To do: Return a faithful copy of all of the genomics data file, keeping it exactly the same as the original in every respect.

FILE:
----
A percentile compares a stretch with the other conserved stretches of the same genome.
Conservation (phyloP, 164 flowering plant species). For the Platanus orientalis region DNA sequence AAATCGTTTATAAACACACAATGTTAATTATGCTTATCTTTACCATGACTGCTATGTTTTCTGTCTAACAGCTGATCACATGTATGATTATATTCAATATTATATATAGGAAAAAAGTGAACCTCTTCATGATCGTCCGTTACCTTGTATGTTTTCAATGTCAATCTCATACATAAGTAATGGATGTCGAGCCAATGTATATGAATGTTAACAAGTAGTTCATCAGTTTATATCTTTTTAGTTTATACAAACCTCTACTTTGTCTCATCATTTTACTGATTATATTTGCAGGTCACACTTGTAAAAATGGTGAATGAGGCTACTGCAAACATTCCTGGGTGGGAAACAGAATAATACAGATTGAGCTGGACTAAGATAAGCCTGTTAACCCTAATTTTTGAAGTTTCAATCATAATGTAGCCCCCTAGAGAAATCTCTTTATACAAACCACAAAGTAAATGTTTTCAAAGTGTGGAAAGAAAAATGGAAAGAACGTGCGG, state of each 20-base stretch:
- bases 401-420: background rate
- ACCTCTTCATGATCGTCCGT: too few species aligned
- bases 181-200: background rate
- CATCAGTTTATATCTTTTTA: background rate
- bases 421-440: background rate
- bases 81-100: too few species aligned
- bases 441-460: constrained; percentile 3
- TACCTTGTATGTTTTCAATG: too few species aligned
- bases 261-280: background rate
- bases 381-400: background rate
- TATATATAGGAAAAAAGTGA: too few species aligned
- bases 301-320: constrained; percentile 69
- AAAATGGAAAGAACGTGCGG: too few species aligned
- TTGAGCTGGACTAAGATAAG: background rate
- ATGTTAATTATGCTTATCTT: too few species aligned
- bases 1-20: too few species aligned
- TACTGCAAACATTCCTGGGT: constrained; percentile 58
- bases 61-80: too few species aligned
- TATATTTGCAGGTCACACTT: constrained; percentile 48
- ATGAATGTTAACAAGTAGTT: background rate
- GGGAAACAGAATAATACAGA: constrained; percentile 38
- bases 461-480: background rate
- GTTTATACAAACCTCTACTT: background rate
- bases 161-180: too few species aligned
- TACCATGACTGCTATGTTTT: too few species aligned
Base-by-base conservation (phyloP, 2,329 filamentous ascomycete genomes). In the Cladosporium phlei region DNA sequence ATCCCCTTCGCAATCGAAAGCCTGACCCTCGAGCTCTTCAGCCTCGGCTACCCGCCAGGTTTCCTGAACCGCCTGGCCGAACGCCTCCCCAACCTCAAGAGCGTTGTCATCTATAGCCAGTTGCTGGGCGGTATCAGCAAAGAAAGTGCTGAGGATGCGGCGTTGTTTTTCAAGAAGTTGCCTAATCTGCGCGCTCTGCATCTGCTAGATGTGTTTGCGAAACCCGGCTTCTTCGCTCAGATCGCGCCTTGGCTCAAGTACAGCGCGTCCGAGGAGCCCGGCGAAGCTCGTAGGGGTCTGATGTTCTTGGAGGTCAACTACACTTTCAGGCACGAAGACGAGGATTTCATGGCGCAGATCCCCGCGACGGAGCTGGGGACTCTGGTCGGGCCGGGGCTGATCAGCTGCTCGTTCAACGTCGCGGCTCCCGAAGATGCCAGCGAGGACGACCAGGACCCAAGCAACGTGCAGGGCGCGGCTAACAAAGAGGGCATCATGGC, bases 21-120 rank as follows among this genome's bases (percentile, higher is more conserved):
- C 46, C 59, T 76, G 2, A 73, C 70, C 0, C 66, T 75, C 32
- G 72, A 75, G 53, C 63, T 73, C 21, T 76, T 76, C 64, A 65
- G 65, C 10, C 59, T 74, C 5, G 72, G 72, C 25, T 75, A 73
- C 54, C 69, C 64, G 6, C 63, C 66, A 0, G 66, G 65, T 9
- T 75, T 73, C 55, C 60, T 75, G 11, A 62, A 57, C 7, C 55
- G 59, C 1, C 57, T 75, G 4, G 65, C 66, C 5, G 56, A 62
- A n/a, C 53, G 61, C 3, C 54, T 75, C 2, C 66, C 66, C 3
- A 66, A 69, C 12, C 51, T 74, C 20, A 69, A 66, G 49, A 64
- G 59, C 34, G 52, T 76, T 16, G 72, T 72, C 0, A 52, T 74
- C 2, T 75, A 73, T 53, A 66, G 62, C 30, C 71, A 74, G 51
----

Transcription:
A percentile compares a stretch with the other conserved stretches of the same genome.
Conservation (phyloP, 164 flowering plant species). For the Platanus orientalis region DNA sequence AAATCGTTTATAAACACACAATGTTAATTATGCTTATCTTTACCATGACTGCTATGTTTTCTGTCTAACAGCTGATCACATGTATGATTATATTCAATATTATATATAGGAAAAAAGTGAACCTCTTCATGATCGTCCGTTACCTTGTATGTTTTCAATGTCAATCTCATACATAAGTAATGGATGTCGAGCCAATGTATATGAATGTTAACAAGTAGTTCATCAGTTTATATCTTTTTAGTTTATACAAACCTCTACTTTGTCTCATCATTTTACTGATTATATTTGCAGGTCACACTTGTAAAAATGGTGAATGAGGCTACTGCAAACATTCCTGGGTGGGAAACAGAATAATACAGATTGAGCTGGACTAAGATAAGCCTGTTAACCCTAATTTTTGAAGTTTCAATCATAATGTAGCCCCCTAGAGAAATCTCTTTATACAAACCACAAAGTAAATGTTTTCAAAGTGTGGAAAGAAAAATGGAAAGAACGTGCGG, state of each 20-base stretch:
- bases 401-420: background rate
- ACCTCTTCATGATCGTCCGT: too few species aligned
- bases 181-200: background rate
- CATCAGTTTATATCTTTTTA: background rate
- bases 421-440: background rate
- bases 81-100: too few species aligned
- bases 441-460: constrained; percentile 3
- TACCTTGTATGTTTTCAATG: too few species aligned
- bases 261-280: background rate
- bases 381-400: background rate
- TATATATAGGAAAAAAGTGA: too few species aligned
- bases 301-320: constrained; percentile 69
- AAAATGGAAAGAACGTGCGG: too few species aligned
- TTGAGCTGGACTAAGATAAG: background rate
- ATGTTAATTATGCTTATCTT: too few species aligned
- bases 1-20: too few species aligned
- TACTGCAAACATTCCTGGGT: constrained; percentile 58
- bases 61-80: too few species aligned
- TATATTTGCAGGTCACACTT: constrained; percentile 48
- ATGAATGTTAACAAGTAGTT: background rate
- GGGAAACAGAATAATACAGA: constrained; percentile 38
- bases 461-480: background rate
- GTTTATACAAACCTCTACTT: background rate
- bases 161-180: too few species aligned
- TACCATGACTGCTATGTTTT: too few species aligned
Base-by-base conservation (phyloP, 2,329 filamentous ascomycete genomes). In the Cladosporium phlei region DNA sequence ATCCCCTTCGCAATCGAAAGCCTGACCCTCGAGCTCTTCAGCCTCGGCTACCCGCCAGGTTTCCTGAACCGCCTGGCCGAACGCCTCCCCAACCTCAAGAGCGTTGTCATCTATAGCCAGTTGCTGGGCGGTATCAGCAAAGAAAGTGCTGAGGATGCGGCGTTGTTTTTCAAGAAGTTGCCTAATCTGCGCGCTCTGCATCTGCTAGATGTGTTTGCGAAACCCGGCTTCTTCGCTCAGATCGCGCCTTGGCTCAAGTACAGCGCGTCCGAGGAGCCCGGCGAAGCTCGTAGGGGTCTGATGTTCTTGGAGGTCAACTACACTTTCAGGCACGAAGACGAGGATTTCATGGCGCAGATCCCCGCGACGGAGCTGGGGACTCTGGTCGGGCCGGGGCTGATCAGCTGCTCGTTCAACGTCGCGGCTCCCGAAGATGCCAGCGAGGACGACCAGGACCCAAGCAACGTGCAGGGCGCGGCTAACAAAGAGGGCATCATGGC, bases 21-120 rank as follows among this genome's bases (percentile, higher is more conserved):
- C 46, C 59, T 76, G 2, A 73, C 70, C 0, C 66, T 75, C 32
- G 72, A 75, G 53, C 63, T 73, C 21, T 76, T 76, C 64, A 65
- G 65, C 10, C 59, T 74, C 5, G 72, G 72, C 25, T 75, A 73
- C 54, C 69, C 64, G 6, C 63, C 66, A 0, G 66, G 65, T 9
- T 75, T 73, C 55, C 60, T 75, G 11, A 62, A 57, C 7, C 55
- G 59, C 1, C 57, T 75, G 4, G 65, C 66, C 5, G 56, A 62
- A n/a, C 53, G 61, C 3, C 54, T 75, C 2, C 66, C 66, C 3
- A 66, A 69, C 12, C 51, T 74, C 20, A 69, A 66, G 49, A 64
- G 59, C 34, G 52, T 76, T 16, G 72, T 72, C 0, A 52, T 74
- C 2, T 75, A 73, T 53, A 66, G 62, C 30, C 71, A 74, G 51